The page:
Can you see the woods?

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Looking round, we’re not doing so badly. I’m comparing things to when I was fourteen or fifteen. I can remember seeing my first buzzard. I had to go up to the Inner Hebrides to do it, and we watched it for about twenty minutes. That was as long as it was in sight. Now we’ve got one which will perch on the telegraph pole at the top of the lane, and I see them most weeks.

It’s the same with owls. On Sunday night an owl hit the office window. I went out to rescue it. It was young, barely fledged. So wearing a heavy jacket and fencing gauntlets just in case it didn’t appreciate being rescued I picked it up and set it on a ledge as high up the wall as I could reach. It then proceeded to climb up the drainpipe using its wings like arms! I went back into the house, threw everything I was wearing into the washing machine and had a shower. Bird’s nests and young birds can be bad for fleas and this one was. But we see barn owls and little owls. We’ve got more herons that you can shake a stick at and there are even egrets as well. We’ve more foxes than we need. The other morning I was fetching cows in and heard this strange yowling. Sal had discovered a fox cub. She was circling it warily, dashing in to nip it if she thought its back was turned and she was pulling away if it turned to look at her. I think she was trying to work out what it actually was. It strutted through the meshes in the sheep netting and disappeared.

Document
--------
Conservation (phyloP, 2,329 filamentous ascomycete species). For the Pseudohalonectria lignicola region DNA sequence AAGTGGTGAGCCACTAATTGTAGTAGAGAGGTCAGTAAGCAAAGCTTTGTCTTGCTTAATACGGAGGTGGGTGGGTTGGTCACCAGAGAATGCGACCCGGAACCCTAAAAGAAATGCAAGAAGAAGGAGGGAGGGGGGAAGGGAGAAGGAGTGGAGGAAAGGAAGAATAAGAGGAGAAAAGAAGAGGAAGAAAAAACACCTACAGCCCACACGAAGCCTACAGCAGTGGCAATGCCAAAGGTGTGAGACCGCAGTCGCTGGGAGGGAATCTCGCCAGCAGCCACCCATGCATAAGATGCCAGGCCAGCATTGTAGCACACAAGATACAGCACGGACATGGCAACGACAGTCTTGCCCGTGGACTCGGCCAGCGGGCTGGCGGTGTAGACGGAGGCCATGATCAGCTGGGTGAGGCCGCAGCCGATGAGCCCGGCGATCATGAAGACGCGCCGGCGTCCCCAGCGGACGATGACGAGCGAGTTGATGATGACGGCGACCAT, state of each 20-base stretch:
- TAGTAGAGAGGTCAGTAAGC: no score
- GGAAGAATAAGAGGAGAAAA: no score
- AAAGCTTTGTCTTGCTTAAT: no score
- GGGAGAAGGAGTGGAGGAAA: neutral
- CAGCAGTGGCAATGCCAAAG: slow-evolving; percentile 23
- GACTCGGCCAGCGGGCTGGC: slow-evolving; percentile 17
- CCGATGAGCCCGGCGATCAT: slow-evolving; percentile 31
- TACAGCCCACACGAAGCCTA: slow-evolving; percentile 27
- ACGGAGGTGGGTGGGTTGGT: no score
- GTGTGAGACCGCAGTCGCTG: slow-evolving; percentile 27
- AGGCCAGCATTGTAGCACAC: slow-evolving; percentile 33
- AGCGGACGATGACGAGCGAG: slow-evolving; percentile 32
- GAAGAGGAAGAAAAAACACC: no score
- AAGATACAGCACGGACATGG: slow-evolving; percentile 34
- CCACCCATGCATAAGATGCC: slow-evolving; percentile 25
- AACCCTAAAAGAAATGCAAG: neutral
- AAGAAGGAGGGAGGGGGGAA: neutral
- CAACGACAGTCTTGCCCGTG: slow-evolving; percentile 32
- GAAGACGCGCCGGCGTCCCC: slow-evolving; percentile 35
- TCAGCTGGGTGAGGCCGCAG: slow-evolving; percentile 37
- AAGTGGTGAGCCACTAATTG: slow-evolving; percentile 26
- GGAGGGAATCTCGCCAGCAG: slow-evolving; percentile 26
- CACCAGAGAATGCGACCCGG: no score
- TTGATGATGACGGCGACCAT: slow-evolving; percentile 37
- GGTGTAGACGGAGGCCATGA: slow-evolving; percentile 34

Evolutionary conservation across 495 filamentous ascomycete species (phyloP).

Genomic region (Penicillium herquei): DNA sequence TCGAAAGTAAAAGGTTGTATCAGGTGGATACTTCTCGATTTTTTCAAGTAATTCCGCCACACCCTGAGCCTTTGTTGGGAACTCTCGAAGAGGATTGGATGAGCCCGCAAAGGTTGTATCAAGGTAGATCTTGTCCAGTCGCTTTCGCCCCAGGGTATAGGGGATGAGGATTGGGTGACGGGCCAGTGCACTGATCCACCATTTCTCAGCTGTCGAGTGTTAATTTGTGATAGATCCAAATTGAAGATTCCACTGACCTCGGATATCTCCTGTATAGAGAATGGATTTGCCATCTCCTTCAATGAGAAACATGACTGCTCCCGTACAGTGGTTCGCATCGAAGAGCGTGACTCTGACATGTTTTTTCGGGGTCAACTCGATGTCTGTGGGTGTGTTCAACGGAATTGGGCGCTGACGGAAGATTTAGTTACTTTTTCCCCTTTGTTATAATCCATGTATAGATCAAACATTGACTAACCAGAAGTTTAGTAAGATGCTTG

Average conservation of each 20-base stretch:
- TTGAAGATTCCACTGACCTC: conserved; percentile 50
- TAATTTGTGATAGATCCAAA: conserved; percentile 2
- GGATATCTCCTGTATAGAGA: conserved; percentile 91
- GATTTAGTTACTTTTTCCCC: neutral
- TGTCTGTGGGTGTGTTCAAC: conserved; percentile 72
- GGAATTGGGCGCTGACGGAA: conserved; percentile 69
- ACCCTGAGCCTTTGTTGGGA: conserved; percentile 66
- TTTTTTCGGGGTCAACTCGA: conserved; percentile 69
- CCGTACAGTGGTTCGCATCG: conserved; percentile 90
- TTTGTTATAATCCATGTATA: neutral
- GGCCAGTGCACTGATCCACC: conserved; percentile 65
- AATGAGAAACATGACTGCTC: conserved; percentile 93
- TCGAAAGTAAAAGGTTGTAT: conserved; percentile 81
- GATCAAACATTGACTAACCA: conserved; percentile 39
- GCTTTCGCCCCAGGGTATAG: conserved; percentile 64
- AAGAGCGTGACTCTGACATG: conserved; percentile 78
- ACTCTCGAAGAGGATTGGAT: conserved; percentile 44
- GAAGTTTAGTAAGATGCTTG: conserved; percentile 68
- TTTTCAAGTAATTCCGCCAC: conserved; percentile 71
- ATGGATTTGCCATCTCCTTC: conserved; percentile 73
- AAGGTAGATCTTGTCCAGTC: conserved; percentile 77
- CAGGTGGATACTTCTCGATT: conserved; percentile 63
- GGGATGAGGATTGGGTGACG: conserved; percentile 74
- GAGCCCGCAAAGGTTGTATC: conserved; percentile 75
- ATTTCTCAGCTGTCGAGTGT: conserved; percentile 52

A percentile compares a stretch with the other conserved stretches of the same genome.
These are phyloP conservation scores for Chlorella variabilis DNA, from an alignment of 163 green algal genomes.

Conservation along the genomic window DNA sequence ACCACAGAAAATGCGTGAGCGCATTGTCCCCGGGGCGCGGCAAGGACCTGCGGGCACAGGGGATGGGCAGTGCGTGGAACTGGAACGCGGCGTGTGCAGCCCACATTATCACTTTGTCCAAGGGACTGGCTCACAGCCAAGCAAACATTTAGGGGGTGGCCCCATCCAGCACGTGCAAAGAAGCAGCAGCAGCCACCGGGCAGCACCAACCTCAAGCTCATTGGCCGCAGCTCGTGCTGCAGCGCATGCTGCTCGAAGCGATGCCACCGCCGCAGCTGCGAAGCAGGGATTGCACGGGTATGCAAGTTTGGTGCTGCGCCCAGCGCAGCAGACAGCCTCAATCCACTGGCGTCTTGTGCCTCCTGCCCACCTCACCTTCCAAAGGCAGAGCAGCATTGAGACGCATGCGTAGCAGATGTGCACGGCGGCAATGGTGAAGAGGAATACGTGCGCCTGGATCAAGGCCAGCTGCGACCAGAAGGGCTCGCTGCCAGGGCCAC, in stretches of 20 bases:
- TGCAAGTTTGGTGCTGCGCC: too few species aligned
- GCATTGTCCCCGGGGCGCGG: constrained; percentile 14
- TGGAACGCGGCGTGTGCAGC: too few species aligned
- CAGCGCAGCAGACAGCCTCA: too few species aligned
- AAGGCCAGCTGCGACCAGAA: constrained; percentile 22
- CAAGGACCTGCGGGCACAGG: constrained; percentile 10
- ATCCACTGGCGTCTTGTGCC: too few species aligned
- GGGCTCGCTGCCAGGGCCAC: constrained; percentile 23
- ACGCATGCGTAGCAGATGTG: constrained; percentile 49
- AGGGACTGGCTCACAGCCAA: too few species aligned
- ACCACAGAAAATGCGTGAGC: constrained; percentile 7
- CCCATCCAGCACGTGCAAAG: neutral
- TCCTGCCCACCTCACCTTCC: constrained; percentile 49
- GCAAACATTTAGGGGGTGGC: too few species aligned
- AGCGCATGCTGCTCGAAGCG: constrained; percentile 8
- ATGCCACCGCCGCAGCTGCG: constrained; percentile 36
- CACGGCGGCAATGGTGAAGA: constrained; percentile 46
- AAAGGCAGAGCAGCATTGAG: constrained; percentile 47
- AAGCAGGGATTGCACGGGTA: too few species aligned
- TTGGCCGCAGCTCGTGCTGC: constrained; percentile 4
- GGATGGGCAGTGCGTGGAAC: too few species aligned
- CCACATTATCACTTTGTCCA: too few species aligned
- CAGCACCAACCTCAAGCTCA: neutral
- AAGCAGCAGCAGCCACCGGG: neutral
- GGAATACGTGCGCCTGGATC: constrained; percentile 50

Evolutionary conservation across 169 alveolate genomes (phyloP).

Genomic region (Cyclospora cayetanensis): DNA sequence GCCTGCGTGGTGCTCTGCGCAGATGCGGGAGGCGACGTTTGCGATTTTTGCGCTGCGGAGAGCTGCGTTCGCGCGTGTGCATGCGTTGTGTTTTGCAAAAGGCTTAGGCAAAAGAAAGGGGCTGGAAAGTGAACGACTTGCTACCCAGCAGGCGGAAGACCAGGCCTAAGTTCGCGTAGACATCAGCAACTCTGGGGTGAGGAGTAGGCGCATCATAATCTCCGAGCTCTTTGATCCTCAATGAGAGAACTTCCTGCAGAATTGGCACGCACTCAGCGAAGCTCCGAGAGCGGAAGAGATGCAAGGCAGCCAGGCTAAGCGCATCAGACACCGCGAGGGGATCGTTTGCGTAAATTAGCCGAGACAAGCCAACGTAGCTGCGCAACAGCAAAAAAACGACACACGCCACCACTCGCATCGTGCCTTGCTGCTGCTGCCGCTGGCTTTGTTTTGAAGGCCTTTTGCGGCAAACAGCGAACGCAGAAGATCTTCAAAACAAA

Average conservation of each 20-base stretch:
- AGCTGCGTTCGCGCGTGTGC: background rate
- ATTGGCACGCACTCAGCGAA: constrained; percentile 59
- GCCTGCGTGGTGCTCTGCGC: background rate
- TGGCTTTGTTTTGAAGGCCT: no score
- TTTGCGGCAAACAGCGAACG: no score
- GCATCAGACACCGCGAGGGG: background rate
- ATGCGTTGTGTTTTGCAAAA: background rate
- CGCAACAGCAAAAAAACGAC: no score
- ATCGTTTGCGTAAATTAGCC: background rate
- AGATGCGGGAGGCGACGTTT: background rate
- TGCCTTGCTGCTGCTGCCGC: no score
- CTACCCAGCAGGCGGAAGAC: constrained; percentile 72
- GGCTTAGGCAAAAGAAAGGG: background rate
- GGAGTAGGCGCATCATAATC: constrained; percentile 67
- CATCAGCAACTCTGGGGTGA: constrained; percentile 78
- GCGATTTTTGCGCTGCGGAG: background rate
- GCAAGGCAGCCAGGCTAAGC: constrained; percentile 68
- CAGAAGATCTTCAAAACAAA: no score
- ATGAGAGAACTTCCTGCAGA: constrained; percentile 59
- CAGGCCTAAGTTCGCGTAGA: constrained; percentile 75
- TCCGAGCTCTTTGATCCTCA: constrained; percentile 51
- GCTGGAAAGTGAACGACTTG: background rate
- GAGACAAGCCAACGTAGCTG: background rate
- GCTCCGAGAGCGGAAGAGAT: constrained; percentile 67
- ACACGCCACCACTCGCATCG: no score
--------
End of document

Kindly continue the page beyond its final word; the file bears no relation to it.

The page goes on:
We’ve also got plenty of badgers. No hedgehogs, but then the more badgers you get, the smaller the number of hedgehogs. And of course we’ve got more deer that we’ve ever had as well.

With regard to birds, the sheer amount of birdsong you hear as you walk down to get cows indicates there’s plenty of them, although I’m not qualified to go into which species.

But all in all there’s far more wildlife than I remember. So one way and another I don’t think we’ve done too badly. Indeed looking around more generally, an increasing number of people are getting regular meals and we’re even managing to increase the wildlife in some places. Farmers are making a reasonable job if it.